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This is an important one, of interest to anyone involved in education. It urgently needs to be read by policy-makers. (Happily it seems to be doing the rounds, and comes via +Izabella Laba , +Qiaochu Yuan , +David Roberts, +Willie Wong , and others.)

Value Added Modelling (VAM) is a way to judge the effectiveness of school teachers. Or at least it is meant to be. It is used in New York state, among other places, and - this needs to be stressed - teachers' VAM scores genuinely effect their careers in terms of promotion, retention, bonuses, etc. (And that's before they get savaged in the press for being 'New York's Worst Teacher': http://www.nypost.com/p/news/local/cursed_with_the_worst_in_queens_f5wLhEdDRN1Wl9h1GQgxAM )

So, what exactly does VAM measure? The short answer, as provided by Gary Rubinstein in a brilliant series of blog-posts where he crunches the New York VAM statistics, is nothing whatsoever.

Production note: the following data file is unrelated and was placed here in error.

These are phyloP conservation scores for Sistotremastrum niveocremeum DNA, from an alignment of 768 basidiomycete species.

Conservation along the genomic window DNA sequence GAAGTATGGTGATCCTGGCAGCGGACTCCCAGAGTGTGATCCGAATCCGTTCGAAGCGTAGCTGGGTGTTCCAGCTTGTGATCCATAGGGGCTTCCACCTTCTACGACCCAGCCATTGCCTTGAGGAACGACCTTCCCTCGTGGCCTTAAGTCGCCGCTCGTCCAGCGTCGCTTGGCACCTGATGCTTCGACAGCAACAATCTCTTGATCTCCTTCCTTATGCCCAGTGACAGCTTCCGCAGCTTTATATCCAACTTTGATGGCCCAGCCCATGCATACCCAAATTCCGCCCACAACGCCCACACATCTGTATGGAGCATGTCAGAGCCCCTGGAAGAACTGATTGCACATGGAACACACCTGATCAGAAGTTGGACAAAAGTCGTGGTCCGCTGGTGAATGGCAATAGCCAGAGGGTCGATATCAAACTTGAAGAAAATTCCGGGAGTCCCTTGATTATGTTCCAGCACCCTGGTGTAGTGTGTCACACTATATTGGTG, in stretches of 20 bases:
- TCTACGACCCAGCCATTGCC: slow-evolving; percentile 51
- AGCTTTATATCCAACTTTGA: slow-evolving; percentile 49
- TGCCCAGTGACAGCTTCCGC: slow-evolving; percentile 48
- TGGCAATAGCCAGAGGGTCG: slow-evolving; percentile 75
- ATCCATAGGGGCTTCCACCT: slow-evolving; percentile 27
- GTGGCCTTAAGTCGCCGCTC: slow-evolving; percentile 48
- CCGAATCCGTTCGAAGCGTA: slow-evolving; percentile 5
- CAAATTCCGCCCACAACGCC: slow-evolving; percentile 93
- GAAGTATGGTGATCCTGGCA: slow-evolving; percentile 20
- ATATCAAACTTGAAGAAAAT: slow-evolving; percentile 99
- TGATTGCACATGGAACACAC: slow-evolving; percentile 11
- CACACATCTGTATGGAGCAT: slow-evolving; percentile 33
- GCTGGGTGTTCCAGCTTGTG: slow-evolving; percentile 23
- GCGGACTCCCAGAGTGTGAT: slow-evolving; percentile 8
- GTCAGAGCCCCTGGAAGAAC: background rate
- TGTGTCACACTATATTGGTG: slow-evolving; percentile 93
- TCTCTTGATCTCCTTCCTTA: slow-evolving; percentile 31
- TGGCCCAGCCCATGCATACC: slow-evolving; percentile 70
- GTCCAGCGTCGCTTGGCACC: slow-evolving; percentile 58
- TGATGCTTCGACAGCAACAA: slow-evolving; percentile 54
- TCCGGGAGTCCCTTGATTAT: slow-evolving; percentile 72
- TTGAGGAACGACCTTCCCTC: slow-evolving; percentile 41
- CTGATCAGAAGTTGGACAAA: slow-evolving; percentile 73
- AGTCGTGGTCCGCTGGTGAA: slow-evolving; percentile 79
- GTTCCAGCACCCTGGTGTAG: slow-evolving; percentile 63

Read them, pass them on.

Part 1: http://garyrubinstein.teachforus.org/2012/02/26/analyzing-released-nyc-value-added-data-part-1/

Part 2: http://garyrubinstein.teachforus.org/2012/02/28/analyzing-released-nyc-value-added-data-part-2/

Part 3: http://garyrubinstein.teachforus.org/2012/03/06/analyzing-released-nyc-value-added-data-part-iii/
In part 1 I demonstrated there was little correlation between how a teacher was rated in 2009 to how that same teacher was rated in 2010. So what can be more
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I'm no expert, but I would have thought she should have a decent case if she wanted to sue.
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